4

In this paragraph:

今から約20年前、携帯電話は日本ではほとんど普及していなかった。当時小学生だった私が、憧れていたもの、それは携帯電話ではなく、ポケットベルだった。

  1. Does this paragraph look natural for a native to write?
  2. What does もの mean in 憧れていたもの? Is it talking about a physical thing?
  3. In それは携帯電話ではなく, why is ではなく an adverb, why not ではない(verb)?
  4. Does the bold part translate to: "At that time I was a student but, there was a thing I wanted, that thing wasn't a cellphone, it was a pocket bell."
  • 2
    "1. Does this paragraph look natural for a native to write?" <- I think the use of the comma in 「当時小学生だった私が、憧れて...」 is unnatural/odd. It'd be more natural to write it as: 「当時小学生だった私が憧れていたもの、それは携帯電話ではなく、ポケットベルだった。」 or 「当時小学生だった私が憧れていたもの、それは携帯電話ではなくポケットベルだった。」 (I'm not claiming that this was not written by a native Japanese speaker) – Chocolate Nov 22 '16 at 4:07
2
  1. Yes it's perfectly natural.
  2. Yes it's 物, a physical "thing."
  3. This なく is a 連用形 (continuative form) of ない, and it can join two clauses. See: なく vs. なくて and stem form vs. てform as conjunctions and Connecting phrases with the stem of masu-form
  4. The literal translation would be as follows. Don't be deceived by the first comma; that が is the subject marker. See: Reason for placing a comma between the subject and verb in this simple independent clause? In this case the comma was inserted simply because the subject part (当時小学生だった私) is a bit long.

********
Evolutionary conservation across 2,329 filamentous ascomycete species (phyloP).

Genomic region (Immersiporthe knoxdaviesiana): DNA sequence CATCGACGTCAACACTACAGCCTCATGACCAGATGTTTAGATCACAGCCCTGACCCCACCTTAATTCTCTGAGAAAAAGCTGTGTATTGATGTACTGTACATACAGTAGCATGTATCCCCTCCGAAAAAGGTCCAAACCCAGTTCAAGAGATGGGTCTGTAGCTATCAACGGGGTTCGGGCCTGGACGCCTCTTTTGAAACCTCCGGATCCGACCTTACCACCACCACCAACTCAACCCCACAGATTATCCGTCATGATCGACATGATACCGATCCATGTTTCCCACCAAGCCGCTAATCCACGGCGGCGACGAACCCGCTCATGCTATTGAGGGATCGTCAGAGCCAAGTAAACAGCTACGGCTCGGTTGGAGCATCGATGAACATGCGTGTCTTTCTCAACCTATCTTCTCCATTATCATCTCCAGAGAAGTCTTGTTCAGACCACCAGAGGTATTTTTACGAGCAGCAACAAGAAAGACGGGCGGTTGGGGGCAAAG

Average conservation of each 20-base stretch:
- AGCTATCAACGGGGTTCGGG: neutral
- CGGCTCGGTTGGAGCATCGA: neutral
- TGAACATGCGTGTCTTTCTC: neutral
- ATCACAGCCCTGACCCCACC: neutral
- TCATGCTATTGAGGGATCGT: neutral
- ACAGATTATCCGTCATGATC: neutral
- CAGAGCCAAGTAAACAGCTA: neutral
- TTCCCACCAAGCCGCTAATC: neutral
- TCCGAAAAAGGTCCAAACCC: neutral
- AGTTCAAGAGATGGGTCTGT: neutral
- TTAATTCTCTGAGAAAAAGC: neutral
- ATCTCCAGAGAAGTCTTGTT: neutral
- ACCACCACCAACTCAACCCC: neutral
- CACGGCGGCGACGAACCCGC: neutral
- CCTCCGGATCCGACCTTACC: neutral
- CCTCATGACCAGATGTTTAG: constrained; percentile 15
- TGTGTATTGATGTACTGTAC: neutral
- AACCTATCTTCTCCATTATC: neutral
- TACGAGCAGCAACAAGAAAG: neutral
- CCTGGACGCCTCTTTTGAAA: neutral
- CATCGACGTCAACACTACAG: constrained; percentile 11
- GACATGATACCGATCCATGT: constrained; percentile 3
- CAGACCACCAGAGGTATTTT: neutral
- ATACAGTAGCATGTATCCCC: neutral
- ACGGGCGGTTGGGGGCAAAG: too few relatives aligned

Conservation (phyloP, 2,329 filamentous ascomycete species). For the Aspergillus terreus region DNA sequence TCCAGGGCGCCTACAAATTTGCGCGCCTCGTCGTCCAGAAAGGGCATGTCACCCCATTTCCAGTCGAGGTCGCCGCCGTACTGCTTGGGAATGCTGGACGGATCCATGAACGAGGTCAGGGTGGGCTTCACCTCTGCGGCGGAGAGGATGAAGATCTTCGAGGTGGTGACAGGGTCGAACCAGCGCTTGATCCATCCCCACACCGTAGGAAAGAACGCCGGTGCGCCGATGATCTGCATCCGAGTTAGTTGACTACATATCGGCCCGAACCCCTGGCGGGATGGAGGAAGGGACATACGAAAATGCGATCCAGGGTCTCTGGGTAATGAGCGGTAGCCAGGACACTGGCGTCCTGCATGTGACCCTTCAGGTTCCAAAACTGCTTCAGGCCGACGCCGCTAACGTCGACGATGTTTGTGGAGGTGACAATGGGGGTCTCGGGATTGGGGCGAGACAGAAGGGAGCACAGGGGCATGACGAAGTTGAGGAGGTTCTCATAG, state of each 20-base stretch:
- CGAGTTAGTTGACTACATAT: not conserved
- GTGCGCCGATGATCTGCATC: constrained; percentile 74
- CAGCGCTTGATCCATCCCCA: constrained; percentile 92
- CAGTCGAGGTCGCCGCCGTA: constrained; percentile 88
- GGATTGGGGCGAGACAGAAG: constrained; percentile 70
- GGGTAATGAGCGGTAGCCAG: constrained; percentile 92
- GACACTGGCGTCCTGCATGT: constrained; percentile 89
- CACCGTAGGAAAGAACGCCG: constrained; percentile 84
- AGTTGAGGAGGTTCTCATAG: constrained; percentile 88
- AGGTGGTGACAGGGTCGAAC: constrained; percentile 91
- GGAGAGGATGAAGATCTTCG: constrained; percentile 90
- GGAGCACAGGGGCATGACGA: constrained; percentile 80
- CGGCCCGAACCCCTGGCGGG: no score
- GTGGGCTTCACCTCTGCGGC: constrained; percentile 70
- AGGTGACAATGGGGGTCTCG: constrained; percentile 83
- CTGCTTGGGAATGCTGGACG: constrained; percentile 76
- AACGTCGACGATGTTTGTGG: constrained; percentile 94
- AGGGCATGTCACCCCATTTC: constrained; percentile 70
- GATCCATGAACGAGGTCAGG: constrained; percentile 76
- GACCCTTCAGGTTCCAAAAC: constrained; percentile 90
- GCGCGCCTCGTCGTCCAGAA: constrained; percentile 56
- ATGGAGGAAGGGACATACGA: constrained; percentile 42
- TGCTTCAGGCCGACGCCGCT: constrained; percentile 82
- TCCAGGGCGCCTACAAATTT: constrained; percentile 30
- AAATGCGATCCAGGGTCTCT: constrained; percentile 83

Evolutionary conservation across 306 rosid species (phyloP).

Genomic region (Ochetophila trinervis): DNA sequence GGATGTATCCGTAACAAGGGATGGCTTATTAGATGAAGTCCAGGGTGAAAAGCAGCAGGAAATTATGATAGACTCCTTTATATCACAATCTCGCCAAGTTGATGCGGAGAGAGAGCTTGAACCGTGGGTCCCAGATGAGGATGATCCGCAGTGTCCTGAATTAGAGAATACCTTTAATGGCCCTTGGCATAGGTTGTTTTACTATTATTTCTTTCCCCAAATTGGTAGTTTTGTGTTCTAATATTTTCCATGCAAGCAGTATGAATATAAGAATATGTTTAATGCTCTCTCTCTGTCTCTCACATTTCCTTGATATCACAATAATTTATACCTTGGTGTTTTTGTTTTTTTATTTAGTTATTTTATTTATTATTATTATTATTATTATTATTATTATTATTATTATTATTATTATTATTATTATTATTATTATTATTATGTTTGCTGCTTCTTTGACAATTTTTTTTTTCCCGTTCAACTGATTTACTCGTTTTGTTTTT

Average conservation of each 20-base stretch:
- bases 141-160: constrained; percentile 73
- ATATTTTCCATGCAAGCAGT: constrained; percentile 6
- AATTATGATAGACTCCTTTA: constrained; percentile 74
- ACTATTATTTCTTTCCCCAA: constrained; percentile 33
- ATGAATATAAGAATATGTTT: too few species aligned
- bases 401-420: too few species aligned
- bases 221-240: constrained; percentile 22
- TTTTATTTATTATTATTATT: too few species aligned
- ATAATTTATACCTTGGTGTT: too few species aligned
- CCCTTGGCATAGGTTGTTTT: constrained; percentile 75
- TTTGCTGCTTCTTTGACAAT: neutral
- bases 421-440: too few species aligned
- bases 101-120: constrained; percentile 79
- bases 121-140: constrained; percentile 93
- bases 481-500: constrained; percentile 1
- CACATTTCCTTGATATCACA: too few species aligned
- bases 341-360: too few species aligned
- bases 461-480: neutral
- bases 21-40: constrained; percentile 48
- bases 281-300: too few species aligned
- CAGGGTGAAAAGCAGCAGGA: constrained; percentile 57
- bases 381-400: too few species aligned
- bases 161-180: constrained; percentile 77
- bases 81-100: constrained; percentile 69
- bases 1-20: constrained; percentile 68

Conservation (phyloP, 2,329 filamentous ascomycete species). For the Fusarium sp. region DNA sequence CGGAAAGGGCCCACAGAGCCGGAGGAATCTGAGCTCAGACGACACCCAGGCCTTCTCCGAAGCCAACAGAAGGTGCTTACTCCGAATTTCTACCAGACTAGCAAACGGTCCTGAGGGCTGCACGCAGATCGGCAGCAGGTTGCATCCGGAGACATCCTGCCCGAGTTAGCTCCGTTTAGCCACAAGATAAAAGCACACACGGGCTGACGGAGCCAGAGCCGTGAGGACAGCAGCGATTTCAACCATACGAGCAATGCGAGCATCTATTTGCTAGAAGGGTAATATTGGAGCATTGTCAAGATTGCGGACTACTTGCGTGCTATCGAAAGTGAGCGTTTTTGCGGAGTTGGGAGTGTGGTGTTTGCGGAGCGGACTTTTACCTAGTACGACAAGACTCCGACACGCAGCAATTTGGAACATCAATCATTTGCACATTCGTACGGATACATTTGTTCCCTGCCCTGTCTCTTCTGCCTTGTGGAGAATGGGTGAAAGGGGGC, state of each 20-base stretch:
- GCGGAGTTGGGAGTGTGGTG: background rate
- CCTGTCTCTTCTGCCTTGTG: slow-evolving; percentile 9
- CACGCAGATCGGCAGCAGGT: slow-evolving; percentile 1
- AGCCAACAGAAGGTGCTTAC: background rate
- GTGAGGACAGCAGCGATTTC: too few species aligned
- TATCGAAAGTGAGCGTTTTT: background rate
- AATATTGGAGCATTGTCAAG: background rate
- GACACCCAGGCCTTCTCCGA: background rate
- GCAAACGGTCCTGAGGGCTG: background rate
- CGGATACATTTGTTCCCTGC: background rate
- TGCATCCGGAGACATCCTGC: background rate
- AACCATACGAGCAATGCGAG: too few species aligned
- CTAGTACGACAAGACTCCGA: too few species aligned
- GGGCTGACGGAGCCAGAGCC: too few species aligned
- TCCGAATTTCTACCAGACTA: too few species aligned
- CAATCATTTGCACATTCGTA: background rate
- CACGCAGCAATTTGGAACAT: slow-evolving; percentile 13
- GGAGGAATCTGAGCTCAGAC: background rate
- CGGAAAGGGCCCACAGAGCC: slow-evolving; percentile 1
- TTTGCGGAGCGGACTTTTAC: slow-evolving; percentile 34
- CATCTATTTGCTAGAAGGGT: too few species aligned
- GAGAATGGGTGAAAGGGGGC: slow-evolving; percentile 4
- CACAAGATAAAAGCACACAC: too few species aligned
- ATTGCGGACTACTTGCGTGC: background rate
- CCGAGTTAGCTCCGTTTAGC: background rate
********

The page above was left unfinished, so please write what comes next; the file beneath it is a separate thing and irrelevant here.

【{(当時小学生だった→)私が憧れていた→ }もの 】、それは携帯電話ではなくポケットベルだった。
    The thing I, who was an elementary school student at that time, longed for — that was not a cell phone but a pocket bell.

1

1.Does this paragraph looks natural for a native to write?
Yes. There is nothing wrong with this sentence.

2.What does もの mean in 憧れていたもの? Is it talking about a physical thing?
Yes. もの can be translated exactly as a "physical thing".
http://dictionary.goo.ne.jp/je/75561/meaning/m1u/%E3%82%82%E3%81%AE/

3.In それは携帯電話ではなく, why is ではなくand adverb, why not ではない(verb)
According to "A Dictionary of Intermediate Japanese Grammar", page 211:
なく: a continuative form of ない used in written Japanese (to indicate a reason/cause for what follows if ない is attached to adjective) and contrast if it is attached to noun+copula.

Instead of なく you can also say なくて. Te-form is also used as a continuative form.
ではない can only be used at the end of the sentence or before a noun.

4.Does the bold part translate to: "At that time I was a student but, there was a thing I wanted, that thing wasn't a cellphone, it was a pocket bell."
当時小学生だった私が、憧れていたもの、それは携帯電話ではなく、ポケットベルだった。
I, who was a primary student at that time, was in love not with cell phones, but with beepers.

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